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SC questions Centre’s food distribution policy

Posted by on April 21, 2011 0 Comment

Warning the government about the serious consequences of its alleged “faulty” food distribution policy leading to creation of “two Indias of haves and have-nots,’ the Supreme Court on Wednesday sought detailed affidavits form the Centre and deputy chairman of the Planning Commission that why its BPL figure of 36 per cent was much lower than those projected by almost all the states.

Rejecting the argument of the Centre’s law officer that the malnutrition has come down, a bench of Justices Dealer Bhandari and Deepak Verma — monitoring the Centre’s public distribution system — said, “Coming down is of no consequence, it must be eliminated.”

“What a stark contradiction in our approach. You (government) say we are a powerful country… you can’t have two Indias… eradicate malnutrition as early as possible. You have a buffer stock of food grains. Godowns are full, this is a happy situation no doubt, but people must get the benefit. When you have godowns full and people are starving what is the benefit of it,” the bench told additional solicitor-general Mohan Prasaran.

Reminding that the difference in the BPL figures of the states and the Centre was not merely due to the political reasons as even the states ruled by the Congress, heading the government at the Centre had questioned the Central figure of 36 per cent. Almost all the states had projected the BPL population much higher than this figure, the top court said after analysing the affidavits of different states.

“We have affidavits of all the states, including those ruled by the Congress, which say the BPL population is much larger than 36 per cent. They have calculated this figure on the very same parameters, which you (plan panel) has laid down,” Justice Bhandari, heading the bench specifically told the Planning Commission counsel.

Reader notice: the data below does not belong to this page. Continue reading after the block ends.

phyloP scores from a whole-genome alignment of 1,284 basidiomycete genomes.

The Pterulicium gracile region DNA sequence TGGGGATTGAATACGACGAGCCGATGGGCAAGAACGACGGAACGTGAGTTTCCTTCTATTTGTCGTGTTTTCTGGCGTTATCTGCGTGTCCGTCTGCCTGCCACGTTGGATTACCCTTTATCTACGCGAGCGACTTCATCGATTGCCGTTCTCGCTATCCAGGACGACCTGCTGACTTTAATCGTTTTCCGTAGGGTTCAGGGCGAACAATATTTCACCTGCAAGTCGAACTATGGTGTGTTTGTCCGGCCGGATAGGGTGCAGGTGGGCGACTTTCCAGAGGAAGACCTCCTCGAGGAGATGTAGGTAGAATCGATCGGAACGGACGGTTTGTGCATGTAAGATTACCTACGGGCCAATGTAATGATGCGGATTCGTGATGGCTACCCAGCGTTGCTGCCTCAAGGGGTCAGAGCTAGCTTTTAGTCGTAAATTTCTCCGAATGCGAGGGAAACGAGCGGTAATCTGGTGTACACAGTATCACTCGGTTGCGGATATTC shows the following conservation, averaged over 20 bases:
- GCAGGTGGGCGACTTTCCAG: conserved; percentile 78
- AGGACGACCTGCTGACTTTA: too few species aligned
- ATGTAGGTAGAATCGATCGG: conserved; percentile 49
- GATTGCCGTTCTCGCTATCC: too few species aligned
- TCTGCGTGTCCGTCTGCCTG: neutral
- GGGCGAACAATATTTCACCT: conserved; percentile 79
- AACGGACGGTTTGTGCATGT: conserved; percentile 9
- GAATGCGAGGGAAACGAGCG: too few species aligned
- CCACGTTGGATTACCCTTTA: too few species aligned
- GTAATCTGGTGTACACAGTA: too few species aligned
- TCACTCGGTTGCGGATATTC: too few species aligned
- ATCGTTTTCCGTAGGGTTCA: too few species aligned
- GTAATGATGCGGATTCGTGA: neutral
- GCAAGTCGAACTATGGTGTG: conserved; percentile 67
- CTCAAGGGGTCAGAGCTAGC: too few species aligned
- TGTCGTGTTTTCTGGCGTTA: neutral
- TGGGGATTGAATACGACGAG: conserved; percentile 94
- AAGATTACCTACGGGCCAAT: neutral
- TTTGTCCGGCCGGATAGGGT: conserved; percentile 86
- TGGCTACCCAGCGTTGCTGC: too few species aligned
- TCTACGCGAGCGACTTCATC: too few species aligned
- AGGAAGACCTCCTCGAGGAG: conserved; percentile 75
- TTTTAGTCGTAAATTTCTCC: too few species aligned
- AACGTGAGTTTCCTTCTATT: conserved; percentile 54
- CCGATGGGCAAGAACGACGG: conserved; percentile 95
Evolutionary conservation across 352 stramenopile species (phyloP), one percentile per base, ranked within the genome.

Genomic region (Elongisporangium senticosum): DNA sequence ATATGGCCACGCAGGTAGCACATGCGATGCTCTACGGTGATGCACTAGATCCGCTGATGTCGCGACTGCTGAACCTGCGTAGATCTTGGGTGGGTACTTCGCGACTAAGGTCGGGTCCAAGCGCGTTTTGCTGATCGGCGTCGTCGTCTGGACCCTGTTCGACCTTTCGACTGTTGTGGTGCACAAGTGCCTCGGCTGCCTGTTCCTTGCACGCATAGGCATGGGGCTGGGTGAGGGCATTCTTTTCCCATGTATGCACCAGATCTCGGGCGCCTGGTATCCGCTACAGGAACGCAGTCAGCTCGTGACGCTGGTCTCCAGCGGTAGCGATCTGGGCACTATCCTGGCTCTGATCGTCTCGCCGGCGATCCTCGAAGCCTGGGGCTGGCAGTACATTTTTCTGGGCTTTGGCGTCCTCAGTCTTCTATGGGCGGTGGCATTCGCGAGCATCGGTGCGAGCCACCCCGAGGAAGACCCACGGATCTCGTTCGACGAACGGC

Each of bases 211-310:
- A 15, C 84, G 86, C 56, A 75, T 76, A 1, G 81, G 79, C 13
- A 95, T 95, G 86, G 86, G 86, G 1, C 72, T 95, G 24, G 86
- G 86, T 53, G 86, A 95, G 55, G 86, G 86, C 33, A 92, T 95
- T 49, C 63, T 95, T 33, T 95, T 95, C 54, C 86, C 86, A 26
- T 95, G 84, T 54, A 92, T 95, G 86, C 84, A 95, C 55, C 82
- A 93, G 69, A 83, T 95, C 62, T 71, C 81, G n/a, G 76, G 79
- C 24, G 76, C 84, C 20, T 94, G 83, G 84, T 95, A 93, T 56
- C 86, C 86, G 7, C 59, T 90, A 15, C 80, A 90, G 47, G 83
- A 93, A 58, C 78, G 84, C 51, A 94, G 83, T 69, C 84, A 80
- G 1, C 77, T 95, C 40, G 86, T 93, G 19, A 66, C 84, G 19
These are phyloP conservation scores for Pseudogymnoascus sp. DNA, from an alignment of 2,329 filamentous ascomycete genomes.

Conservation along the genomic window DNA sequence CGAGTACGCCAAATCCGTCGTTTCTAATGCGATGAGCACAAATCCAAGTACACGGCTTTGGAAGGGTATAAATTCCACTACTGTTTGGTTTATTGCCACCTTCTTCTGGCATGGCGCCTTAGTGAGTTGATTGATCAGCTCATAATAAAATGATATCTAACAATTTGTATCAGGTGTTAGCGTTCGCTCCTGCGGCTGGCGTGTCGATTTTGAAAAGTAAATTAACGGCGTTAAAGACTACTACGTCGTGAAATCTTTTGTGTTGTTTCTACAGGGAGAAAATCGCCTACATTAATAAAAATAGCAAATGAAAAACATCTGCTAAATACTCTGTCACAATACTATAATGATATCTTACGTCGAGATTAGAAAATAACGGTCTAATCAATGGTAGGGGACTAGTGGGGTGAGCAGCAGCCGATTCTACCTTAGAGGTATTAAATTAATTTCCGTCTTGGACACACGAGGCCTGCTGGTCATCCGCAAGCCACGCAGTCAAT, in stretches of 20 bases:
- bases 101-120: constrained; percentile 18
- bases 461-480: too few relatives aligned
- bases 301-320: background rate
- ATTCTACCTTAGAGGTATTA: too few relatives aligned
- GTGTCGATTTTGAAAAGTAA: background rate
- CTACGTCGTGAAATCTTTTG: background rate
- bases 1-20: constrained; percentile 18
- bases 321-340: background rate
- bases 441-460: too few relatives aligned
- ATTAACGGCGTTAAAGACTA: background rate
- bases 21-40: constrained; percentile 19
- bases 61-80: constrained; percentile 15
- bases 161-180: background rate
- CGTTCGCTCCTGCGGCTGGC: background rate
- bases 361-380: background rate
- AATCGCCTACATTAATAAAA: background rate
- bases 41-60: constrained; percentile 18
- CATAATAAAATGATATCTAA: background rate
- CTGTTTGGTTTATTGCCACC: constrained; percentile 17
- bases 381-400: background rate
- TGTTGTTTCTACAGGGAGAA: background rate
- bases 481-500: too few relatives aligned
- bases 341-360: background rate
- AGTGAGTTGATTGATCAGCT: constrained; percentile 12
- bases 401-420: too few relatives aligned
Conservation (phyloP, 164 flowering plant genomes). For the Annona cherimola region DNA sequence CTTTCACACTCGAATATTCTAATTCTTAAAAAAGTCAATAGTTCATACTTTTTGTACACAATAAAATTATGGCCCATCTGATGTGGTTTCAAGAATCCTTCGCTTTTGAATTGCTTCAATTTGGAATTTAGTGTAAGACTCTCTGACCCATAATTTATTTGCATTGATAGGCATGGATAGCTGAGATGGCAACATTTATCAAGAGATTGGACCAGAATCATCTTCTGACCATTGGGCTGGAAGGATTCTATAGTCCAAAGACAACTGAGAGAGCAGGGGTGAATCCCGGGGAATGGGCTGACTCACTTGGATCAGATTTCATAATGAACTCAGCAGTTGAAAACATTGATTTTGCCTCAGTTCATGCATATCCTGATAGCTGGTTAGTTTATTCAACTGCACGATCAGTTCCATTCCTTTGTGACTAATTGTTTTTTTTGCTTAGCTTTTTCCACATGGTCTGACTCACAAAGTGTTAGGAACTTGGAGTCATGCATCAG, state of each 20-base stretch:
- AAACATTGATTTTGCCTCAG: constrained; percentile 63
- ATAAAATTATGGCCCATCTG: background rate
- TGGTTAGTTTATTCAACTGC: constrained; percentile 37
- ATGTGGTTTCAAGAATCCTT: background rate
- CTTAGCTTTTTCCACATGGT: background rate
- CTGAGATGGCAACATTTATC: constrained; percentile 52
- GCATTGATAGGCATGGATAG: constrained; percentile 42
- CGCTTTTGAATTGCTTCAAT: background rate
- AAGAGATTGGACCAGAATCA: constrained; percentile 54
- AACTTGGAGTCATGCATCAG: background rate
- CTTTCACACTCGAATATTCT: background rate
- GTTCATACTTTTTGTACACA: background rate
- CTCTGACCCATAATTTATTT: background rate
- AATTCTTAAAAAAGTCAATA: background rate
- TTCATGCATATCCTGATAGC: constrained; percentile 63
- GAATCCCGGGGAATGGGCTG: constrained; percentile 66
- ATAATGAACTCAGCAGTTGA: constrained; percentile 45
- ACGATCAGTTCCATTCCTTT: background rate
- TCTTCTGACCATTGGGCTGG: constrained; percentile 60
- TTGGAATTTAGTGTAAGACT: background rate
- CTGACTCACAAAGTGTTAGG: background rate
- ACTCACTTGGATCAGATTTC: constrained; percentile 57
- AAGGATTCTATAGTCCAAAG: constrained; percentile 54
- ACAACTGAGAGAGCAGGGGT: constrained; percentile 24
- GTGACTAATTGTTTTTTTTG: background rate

Referring to various reports — prepared by both by the government sponsored agencies and private organisations on hunger and malnutrition in most poor 150 districts spread over several states — the court asked the Centre to specify in the affidavit whether any special food package could be released to these districts to save the people from hunger, malnutrition and starvation.

“We are not saying that it (starvation and malnutrition) is in the entire country, but it is prevalent in several pockets. You (government) concentrate on these pockets. They are also citizens of this country. You are bound to protect them. When you say you have enough food stock, they can’t be denied of the basic minimum food requirement,” the top court told the government and the Planning Commission lawyers.

“We are very much concerned about the malnutrition… you (government) say you allot adequate food grains to the BPL families and only then supply surplus food to the above poverty line population, but over the past several years the malnutrition has increased in large parts of the country, specifically in Orissa, Bihar and Maharasthra and some other states,” the court pointed out. Asian Age

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